Building web apps with GO

Published in Programming, Golang development, Open sourceComments

GO is a newcomer to the world of programming. An open source, statically typed programming language developed by Google that provides you with some nice features like garbage collection, memory safety and facilities for writing concurrent programs.

If you’re a developer, you’ve probably heard about it and you’re interested in a more personal opinion. Well, it’s a “C(++) like” language with an improved, simplified syntax and a few unusual features that make it stand out. It is a pretty controversial language in my opinion, taken some of its core design decisions. For example:

  • You expose a public method from the module by naming it so that the first letter is uppercase
  • It enforces a specific directory structure of packages by using domain names as directory names
  • It doesn’t allow you to expose an undocumented public API

Upon first encounter, developers are usually horrified by this, but the philosophy behind the language is clear. To provide simple but powerful constructs with well-defined conventions, making developers more productive (and happier).

Okay, let's make a quick overview of the GO ecosystem and dive a bit deeper.

About the language

The first thing everybody notices while learning a new language is its syntax. GO has a pretty simple and concise syntax, making it a great language to start with. You're probably familiar with the overwhelming feeling when you’re just figuring out a new programming language. After I did “A Tour of GO” I wasn't terrified. On the contrary, I felt like everything just made sense. Authors of the language gave their best to keep things simple.

Gopher, GO's lovable mascot Gopher, GO's lovable mascot

In the world of GO, everything is made out of packages which are usually designed following the main UNIX philosophy - “Do one thing and do it well”. This leads to reusable and understandable code which is a great thing, especially if you’re still learning how to program.

GO's type system is also pretty straightforward. It revolves around structs (data objects) and methods (behavior) usually attached to those data structs. A data struct with a set of methods can satisfy an interface which is used elsewhere to achieve decoupling. This is similar to the concept of “class” most developers are familiar with, but it is done quite differently. One thing I really like about GO’s type system is that it enforces good object-oriented practices like “Composition over inheritance”. On the other hand, people starting with GO often complain that it’s missing object-oriented features and feel constrained with its approach. You've probably heard similar remarks made about JavaScript's prototype inheritance.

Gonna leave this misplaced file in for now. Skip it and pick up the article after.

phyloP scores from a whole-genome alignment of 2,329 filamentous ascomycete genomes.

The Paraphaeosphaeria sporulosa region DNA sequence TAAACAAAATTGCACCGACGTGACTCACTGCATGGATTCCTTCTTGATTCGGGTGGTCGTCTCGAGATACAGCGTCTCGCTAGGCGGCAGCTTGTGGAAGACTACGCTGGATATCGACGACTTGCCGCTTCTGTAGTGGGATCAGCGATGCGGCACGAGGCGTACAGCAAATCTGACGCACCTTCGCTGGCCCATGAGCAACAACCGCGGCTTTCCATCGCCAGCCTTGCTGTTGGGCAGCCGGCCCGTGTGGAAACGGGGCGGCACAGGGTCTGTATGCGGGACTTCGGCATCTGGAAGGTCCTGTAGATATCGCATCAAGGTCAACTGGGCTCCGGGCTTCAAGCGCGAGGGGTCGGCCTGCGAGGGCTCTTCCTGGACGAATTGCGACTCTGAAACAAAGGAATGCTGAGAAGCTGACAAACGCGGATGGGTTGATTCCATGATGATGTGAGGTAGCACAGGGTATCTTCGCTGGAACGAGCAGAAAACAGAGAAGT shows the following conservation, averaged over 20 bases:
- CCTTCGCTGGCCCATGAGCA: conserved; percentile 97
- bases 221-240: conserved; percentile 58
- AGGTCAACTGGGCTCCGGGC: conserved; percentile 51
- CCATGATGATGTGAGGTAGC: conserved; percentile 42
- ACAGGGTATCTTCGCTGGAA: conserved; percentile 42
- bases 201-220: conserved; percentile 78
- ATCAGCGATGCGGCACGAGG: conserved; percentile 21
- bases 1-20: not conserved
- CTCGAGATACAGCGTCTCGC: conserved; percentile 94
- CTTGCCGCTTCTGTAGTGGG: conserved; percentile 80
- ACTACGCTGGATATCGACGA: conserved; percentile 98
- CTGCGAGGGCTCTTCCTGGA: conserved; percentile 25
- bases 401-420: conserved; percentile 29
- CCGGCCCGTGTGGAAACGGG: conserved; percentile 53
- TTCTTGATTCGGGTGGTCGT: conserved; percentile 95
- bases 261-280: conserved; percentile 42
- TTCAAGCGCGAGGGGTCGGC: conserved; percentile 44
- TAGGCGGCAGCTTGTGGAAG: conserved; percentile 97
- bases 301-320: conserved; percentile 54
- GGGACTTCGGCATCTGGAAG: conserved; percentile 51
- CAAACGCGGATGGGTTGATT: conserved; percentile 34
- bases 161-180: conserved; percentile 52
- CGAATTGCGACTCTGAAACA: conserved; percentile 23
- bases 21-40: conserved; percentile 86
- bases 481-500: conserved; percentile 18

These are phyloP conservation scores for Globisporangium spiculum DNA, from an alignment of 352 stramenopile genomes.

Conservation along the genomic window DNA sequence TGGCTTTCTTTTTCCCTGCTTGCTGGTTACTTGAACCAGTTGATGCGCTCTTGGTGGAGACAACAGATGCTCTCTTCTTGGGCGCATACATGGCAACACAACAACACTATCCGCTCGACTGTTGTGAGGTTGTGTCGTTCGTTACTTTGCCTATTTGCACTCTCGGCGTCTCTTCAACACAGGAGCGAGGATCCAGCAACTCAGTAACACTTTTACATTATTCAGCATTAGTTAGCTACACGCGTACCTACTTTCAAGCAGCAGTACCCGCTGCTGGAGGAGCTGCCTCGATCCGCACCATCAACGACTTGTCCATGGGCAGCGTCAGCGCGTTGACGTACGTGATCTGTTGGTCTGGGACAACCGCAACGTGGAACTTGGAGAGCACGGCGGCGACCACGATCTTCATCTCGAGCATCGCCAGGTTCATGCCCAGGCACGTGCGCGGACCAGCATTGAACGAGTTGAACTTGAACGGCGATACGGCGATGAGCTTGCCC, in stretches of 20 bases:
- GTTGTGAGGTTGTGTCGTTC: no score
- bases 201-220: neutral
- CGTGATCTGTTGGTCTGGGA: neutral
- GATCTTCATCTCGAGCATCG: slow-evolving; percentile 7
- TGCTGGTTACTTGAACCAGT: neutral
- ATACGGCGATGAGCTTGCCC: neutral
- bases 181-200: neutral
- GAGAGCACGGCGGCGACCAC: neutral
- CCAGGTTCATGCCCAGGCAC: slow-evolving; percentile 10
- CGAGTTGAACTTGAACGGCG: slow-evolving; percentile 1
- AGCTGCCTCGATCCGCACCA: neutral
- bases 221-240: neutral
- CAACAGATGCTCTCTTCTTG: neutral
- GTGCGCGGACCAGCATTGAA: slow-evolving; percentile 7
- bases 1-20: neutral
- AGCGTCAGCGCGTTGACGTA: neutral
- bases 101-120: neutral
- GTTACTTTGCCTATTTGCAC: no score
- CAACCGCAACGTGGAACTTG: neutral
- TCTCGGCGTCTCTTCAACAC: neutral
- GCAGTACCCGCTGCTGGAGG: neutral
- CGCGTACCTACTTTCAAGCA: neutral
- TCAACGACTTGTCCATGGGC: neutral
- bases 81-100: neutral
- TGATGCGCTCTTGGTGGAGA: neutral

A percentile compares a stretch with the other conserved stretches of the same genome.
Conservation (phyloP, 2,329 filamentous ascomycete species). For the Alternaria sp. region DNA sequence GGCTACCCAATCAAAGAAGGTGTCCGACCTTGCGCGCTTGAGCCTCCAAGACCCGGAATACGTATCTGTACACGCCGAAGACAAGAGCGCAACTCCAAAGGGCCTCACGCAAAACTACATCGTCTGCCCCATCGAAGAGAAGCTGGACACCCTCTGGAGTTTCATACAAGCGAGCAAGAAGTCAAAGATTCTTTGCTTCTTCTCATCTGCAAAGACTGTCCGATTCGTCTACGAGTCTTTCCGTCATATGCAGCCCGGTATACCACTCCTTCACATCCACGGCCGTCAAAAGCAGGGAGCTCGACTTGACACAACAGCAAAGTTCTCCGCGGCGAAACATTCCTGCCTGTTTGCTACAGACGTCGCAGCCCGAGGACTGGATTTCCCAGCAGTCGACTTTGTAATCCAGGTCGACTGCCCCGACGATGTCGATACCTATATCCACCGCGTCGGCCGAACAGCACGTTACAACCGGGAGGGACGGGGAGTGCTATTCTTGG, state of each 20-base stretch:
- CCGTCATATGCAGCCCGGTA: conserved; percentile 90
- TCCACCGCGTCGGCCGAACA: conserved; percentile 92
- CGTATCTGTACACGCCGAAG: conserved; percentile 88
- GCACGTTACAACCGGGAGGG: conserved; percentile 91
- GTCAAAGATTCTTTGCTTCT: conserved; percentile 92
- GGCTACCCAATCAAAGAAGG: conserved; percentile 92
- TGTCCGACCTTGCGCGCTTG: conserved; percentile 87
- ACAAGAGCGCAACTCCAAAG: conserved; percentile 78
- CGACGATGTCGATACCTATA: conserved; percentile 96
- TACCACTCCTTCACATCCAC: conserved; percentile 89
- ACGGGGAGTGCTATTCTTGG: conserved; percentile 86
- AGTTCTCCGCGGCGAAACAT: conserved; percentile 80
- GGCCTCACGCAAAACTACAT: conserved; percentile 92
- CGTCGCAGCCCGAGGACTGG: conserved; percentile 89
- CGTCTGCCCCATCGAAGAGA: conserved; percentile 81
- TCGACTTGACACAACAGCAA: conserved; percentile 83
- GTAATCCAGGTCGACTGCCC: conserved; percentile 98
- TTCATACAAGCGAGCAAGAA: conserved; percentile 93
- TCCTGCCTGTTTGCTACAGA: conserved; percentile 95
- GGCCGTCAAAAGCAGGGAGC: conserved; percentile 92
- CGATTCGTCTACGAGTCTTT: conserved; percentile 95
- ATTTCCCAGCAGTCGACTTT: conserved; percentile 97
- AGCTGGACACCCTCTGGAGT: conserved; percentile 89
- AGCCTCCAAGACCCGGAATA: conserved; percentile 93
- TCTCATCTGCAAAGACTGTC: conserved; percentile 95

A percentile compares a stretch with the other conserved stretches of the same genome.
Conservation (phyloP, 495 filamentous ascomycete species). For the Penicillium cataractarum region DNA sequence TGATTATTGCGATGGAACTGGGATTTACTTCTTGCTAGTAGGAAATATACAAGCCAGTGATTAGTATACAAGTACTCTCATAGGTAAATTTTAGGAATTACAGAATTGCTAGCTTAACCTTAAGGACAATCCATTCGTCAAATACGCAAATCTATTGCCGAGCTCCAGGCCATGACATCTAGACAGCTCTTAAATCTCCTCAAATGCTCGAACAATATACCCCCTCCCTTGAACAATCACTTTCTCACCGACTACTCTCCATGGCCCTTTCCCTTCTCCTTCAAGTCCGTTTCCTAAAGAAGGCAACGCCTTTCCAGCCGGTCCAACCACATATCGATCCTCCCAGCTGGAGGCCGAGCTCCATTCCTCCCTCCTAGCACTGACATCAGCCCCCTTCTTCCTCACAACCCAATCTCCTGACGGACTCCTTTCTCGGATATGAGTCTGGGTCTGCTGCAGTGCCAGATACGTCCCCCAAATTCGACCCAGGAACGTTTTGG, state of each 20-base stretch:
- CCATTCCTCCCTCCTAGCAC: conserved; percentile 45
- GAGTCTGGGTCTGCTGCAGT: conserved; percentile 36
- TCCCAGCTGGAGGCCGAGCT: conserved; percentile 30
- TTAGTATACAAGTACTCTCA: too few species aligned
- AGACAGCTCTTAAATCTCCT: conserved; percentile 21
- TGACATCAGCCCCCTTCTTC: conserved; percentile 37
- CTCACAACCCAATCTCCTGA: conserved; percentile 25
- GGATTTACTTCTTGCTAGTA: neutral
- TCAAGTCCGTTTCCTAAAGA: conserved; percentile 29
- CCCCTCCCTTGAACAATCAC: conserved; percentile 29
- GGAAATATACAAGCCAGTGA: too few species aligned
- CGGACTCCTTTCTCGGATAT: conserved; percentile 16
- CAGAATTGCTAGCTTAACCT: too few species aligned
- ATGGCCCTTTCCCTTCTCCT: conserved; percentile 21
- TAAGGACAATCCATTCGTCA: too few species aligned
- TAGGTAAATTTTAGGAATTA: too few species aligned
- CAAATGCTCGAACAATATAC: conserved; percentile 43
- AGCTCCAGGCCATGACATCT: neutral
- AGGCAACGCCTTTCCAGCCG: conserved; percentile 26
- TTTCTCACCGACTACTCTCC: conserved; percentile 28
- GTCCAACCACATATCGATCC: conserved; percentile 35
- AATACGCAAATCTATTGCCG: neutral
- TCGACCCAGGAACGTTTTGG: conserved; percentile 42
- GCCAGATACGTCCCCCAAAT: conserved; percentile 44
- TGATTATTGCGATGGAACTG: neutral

One cool GO feature I really like is function closure. You can use it just like you would in JavaScript. Check out this Fibonacci calculator using a function closure to encapsulate the last iteration state:

package main

import "fmt"

// fibonacci returns a function that returns fibonacci numbers 
// from each successive call
func fibonacci() func() int {
    first, second := 0, 1
    return func() int {
        ret := first
        first, second = second, first+second
        return ret

func main() {
    f := fibonacci()
    for i := 0; i < 10; i++ {

Since GO is a statically typed language, you can expect a minimal amount of runtime errors. At Infinum, we’re mostly working with dynamic languages so runtime errors are the only errors we’re dealing with. Because of that, writing GO programs felt like a pretty relaxed job, once you get a piece of code to compile, it just works.

GO is all about concurrency, but writing concurrent programs is hard. To create a concurrent program one would usually run a thread that communicates with other threads through shared data or message passing mechanisms. GO tries to simplify this process by introducing two new concepts right into the language:

  • GO routines - a lightweight thread of execution
  • Channels - a connection facility between GO routines

Go ahead and try them out. It’s really simple.

GO comes with a nice set of development tools like a blazing fast compiler, code formatter, debugger, package manager etc. For example, there’s GOfmt which formats your code according to standard rules. This is not optional → you have to obey GO’s conventions. You can easily integrate GO tools with any popular text editor/IDE like Atom, Sublime, Vim or others.